I may also access all these data within the spreadsheet by calling the pricing formula with the extra *key-value* pair *Output*= **Breakdown **as shown below.

Then the output becomes an object, the contents of which become visible in the wizard as soon as the containing cell **E2** is selected.

Any portion, or all, of the displayed data may be transferred in the spreadsheet as explained in my introductory article about Deriscope

### Solving for the Fair Value of any Input Parameter

It is possible to instruct the *Price Simple* function to return the value of a chosen input variable that leads to a target output result.

For example, I can have the *Price Simple* function returning the appropriate correlation between **DJI** and **RUT** so that the price of the *Trigger Plus* note today equals exactly **1,000**.

As usually, the easiest way to set up the spreadsheet formula that does this job is through the wizard, as the next video demonstrates.

Below you see the formula pasted in cell **H2** that returns the fair correlation value of **0.571970** that implies the target note price of **1,000** specified in cell **I9**.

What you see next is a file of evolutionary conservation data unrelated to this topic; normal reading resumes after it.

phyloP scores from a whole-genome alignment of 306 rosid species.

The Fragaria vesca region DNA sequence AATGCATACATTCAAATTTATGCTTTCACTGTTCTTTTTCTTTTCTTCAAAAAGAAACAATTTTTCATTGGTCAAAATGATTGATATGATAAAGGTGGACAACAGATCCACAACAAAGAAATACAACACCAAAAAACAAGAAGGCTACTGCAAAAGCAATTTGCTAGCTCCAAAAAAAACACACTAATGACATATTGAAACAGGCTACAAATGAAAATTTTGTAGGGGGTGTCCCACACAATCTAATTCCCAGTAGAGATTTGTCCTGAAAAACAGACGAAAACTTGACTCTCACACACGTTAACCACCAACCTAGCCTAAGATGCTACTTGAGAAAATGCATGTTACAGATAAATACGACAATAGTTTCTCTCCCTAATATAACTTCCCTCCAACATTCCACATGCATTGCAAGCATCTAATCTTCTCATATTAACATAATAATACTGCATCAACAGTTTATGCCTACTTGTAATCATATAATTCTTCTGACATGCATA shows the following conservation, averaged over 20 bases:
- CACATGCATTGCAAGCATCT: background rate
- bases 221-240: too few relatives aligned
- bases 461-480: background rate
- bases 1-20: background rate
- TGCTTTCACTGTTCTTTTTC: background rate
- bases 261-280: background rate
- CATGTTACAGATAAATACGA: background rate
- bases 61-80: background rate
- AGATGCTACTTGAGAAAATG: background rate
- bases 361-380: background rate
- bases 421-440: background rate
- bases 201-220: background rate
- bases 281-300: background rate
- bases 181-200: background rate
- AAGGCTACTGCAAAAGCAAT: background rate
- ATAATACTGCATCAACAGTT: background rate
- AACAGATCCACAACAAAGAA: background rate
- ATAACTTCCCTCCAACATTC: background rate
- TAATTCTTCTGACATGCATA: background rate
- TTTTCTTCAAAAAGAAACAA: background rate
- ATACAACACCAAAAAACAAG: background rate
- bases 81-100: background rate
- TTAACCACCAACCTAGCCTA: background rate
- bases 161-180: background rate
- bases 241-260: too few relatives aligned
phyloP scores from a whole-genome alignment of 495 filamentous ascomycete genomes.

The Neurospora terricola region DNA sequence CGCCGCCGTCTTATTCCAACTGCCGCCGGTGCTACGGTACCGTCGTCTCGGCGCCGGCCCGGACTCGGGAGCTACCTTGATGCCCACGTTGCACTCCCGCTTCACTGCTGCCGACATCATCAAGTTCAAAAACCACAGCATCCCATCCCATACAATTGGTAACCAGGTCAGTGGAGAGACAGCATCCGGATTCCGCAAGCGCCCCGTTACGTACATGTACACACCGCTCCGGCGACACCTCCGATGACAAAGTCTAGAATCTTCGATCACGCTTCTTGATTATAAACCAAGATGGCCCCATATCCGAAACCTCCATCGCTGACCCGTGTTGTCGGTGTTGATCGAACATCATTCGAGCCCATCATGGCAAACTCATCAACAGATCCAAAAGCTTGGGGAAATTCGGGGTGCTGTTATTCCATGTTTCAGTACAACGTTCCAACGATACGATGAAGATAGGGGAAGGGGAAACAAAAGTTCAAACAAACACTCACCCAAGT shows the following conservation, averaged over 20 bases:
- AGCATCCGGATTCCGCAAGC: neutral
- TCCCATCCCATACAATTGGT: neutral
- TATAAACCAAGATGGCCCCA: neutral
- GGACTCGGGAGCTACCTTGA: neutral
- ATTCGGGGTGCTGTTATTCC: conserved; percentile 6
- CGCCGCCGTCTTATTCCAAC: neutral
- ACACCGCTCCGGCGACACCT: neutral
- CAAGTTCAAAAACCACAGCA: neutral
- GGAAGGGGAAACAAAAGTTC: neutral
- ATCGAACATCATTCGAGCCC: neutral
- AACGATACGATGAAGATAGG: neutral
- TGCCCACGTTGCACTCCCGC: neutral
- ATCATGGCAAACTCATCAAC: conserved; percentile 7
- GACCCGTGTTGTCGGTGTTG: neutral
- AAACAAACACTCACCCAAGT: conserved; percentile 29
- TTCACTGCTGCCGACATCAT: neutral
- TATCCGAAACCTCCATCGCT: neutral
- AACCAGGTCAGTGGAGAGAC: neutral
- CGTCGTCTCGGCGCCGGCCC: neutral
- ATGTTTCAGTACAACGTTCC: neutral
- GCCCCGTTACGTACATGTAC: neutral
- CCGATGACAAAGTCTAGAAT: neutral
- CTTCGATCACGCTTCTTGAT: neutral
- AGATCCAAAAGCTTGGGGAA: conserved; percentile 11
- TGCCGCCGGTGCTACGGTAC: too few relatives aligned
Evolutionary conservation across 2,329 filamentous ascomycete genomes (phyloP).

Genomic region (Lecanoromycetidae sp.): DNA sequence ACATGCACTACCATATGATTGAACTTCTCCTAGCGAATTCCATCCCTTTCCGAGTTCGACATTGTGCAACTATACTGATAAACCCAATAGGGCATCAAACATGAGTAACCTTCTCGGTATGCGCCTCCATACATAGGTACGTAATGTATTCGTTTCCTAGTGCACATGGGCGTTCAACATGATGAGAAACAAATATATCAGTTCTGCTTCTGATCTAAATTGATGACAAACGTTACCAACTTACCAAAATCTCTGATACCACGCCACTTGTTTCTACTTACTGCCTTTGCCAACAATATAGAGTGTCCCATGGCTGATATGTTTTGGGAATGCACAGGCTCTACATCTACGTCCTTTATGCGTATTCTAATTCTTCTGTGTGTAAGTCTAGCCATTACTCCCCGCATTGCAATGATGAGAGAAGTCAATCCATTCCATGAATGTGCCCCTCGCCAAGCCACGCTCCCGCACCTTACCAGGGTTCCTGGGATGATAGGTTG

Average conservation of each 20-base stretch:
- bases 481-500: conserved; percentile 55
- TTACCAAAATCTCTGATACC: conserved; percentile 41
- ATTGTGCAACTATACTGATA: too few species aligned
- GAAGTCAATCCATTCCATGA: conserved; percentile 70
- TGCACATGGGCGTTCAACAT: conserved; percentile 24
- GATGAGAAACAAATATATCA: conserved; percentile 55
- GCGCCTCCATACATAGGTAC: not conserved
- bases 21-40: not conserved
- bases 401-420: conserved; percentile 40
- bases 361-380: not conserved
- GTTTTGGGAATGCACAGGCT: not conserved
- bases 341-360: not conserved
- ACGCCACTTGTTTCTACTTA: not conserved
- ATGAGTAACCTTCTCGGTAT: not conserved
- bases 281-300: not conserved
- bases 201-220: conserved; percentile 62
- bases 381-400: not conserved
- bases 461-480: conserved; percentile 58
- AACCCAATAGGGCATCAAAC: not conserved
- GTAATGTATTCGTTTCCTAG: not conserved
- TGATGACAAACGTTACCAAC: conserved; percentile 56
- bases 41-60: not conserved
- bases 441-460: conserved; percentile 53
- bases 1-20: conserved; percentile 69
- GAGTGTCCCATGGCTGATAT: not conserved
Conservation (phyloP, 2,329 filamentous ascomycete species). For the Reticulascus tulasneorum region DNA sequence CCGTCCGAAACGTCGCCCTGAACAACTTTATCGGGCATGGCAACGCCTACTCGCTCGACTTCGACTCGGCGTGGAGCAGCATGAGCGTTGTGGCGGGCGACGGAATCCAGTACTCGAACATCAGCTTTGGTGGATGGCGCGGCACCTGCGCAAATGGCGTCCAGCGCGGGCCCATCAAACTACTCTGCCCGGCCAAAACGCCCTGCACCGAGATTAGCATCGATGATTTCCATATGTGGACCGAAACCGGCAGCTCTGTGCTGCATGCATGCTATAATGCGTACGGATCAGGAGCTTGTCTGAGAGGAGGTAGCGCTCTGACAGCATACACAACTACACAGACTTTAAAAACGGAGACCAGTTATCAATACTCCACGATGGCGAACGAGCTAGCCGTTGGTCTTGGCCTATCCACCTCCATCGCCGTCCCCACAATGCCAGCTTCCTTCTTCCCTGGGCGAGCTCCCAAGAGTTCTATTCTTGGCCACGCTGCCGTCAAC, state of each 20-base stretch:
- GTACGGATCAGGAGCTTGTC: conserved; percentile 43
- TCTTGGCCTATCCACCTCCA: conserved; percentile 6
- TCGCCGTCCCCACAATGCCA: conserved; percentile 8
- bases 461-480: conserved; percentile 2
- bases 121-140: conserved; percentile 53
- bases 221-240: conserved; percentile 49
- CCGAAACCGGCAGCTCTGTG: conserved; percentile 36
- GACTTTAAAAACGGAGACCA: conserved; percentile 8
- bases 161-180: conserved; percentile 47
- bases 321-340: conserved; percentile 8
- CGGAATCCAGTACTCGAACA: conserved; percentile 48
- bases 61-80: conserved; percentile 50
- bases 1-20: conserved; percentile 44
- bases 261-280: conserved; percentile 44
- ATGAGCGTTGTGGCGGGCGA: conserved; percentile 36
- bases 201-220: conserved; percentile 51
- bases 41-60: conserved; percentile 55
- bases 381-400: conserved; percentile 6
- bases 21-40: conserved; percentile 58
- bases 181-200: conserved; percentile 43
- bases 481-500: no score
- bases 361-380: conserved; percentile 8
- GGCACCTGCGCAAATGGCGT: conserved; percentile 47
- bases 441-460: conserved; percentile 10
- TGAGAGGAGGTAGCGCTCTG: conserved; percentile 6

By appropriately changing the input to that formula, it is possible to calculate the fair value of literally any parameter that has an impact on the note price.

### Plotting the Payoff at Maturity

There exists a variation of the *Price Simple* function that returns the price as if the valuation had taken place on a specified future date. I may therefore set that date to the maturity of the *Trigger Plus* note of **April 4, 2024** and derive the corresponding price in accordance with the market data defined in the input object in cell **E7**.

But what I really want is to setup a list of index spot values and calculate the corresponding note prices as of **April 4, 2024**.

Rather than creating a separate market object for each index spot pair, I can use the optional *Edit Input* key to modify the values of a select set of input parameters that affect the final price.

In the following screenshot you see that formula entered in cell **E28** and pasted in the cells below it to produce the terminal note prices for the index spots defined in columns **C** and **D**.

The payout chart on the right bolsters my confidence that no error has occurred and that the current product correctly represents the *Trigger Plus* note.